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The Science of Saving Our Lake

   
Installation of one of Lake Waramaug's
Layer Aeration system tanks.

From its beginnings in 1975, the Lake Waramaug Task Force has focused on one objective: using science and education to reverse the frightening decline in the lake's water quality. This has been accomplished through innovative thinking that has occasionally defied previously held beliefs; the seeking out of the best minds in the area of limnology; supporting the development of new technologies; and creating and sustaining awareness among those who love and enjoy the lake.

...using science and education to reverse the frightening decline in the lake's water quality.
   
Education on the Effects of Nutrients
The alarming algae blooms of the 1970s were, in large part, the result of a flow of nutrients, primarily phosphorus, into the lake due to the careless use and disposal of potentially harmful farm and household products. Task number one, therefore, was to educate those who lived in the watershed about these harmful effects, the availability of alternative laundry, dishwashing and other products and methods of containing waste. This was accomplished through the media, letters, posters and personal appeals. The response was overwhelmingly positive. We were off to a good start.

Support of New Zoning Regulations
The Task Force also worked successfully with the towns to develop zoning regulations within the watershed which would 1) limit building too close to the shoreline and 2) limit the percentage of impervious surfaces in developed properties throughout the watershed. Impervious surfaces, which include driveways, walkways and athletic facilities in addition to roof areas, reduce the natural filtering effect of the soil and create harmful water runoff into the lake.

In-Lake Restoration Systems
Addressing the problems of the water already in the lake presented the most serious scientific challenge, and perhaps the most spectacular success. By the late 1960's and early 1970's, Waramaug had moved into a serious state of decline — termed "eutrophication" by lake scientists. This was evidenced by massive algae blooms being fed by phosphorus released during the summer from the anoxic (oxygen-deficient) lake bottom.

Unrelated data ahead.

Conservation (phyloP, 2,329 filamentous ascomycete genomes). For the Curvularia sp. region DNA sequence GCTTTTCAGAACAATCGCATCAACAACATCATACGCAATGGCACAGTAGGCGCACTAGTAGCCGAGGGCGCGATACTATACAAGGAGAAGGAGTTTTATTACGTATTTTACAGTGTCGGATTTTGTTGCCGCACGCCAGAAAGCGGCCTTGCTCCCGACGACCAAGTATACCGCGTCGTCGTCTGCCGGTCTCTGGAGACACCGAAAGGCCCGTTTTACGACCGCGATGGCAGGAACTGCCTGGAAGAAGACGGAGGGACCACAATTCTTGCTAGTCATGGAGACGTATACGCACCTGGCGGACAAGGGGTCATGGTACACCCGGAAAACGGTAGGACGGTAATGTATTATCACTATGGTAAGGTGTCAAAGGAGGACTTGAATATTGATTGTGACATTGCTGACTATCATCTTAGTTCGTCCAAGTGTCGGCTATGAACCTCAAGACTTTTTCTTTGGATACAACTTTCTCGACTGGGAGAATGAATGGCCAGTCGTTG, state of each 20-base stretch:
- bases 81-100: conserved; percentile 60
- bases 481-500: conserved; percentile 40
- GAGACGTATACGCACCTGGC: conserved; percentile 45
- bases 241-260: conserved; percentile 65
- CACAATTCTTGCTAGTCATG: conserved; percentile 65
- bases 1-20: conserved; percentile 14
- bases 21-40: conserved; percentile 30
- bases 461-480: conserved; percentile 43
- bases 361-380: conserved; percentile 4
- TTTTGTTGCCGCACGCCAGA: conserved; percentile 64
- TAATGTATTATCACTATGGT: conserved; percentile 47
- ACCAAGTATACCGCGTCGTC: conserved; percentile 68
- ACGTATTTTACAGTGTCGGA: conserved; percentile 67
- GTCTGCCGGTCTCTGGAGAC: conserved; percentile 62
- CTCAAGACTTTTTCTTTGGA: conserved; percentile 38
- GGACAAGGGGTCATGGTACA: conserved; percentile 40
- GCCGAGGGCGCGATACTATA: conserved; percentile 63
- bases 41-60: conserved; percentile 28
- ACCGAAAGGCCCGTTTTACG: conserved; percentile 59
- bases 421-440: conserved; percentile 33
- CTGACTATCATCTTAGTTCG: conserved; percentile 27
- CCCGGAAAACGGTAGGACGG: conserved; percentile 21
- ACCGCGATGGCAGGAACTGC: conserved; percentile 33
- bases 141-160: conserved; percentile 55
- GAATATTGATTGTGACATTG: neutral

Bob Frost system at Arrow Point
   
To deal with this problem the Task Force's limnologist, Robert W. Kortmann, Ph.D., designed a unique "hypolimentic withdrawal" system to help contain the lake bottom phosphorus in the deep layer of the lake. Two systems were installed in 1983 — one at the tip of the Arrow Point peninsula, the other at the lake outlet in New Preston. In the following year there was a noticeable improvement in lake water clarity. The system at Arrow Point, named in memory of long-time Task Force board member Bob Frost, had the added benefit of reducing the available phosphorus in the lake by "fixing" it to the lake's abundant natural iron.

In 1989, new Kortmann-designed Layer Aeration systems were installed (see photo above) by the Task Force and suspended in deep water along the Route 45 lake shoreline. These more energy efficient systems allowed the Task Force to replace the New Preston hypolimnetic withdrawal system and greatly expanded the volume of water being circulated and aerated in the lake.

In 2015, two new Layer Aeration systems were installed near Arrow Point to replace the 32-year-old land-based Hypolymnetic Withdrawal System at the Frost Site. Dr. Kortmann then conceived of a new function for this site — the potential cultivation of zooplankton.

Each of these systems also benefit the lake by creating large areas of cold, well-oxygenated water habitat needed by cold water fish and zooplankton, the native natural predator of algae.

   
Biofilter buffer planting off West Shore Road
Other Task Force Facilities
The Task Force has also designed, funded and installed facilities outside of the lake but within the critical watershed area. They include waste catch-basins at a local farm and vineyard, designed to trap and filter harmful pollutants before they can flow into the lake. In addition, a biofilter was installed at an innovative buffer planting site on West Shore Road near New Preston.

Stocking and Seeding
The Task Force developed programs for fish stocking (primarily brown trout) and zooplankton seeding which would be beneficial to the water quality. In one case, the Task Force reversed a long-standing practice of stocking alewives that was determined to be having adverse effects.

The Threat of Invasive Aquatic Species
Invasive plants such as Eurasian Milfoil, Curlyleaf Pondweed and Water Chestnut, as well as Zebra Mussels and some fish, have devastated nearby lakes and present an ongoing threat to Lake Waramaug. The Task Force has developed a plan for prevention, early detection and an immediate response to these threats, including the support of a program to require inspection of all motorboats being launched on the lake that may accidentally introduce invasives picked up elsewhere.

Glossary of Terms


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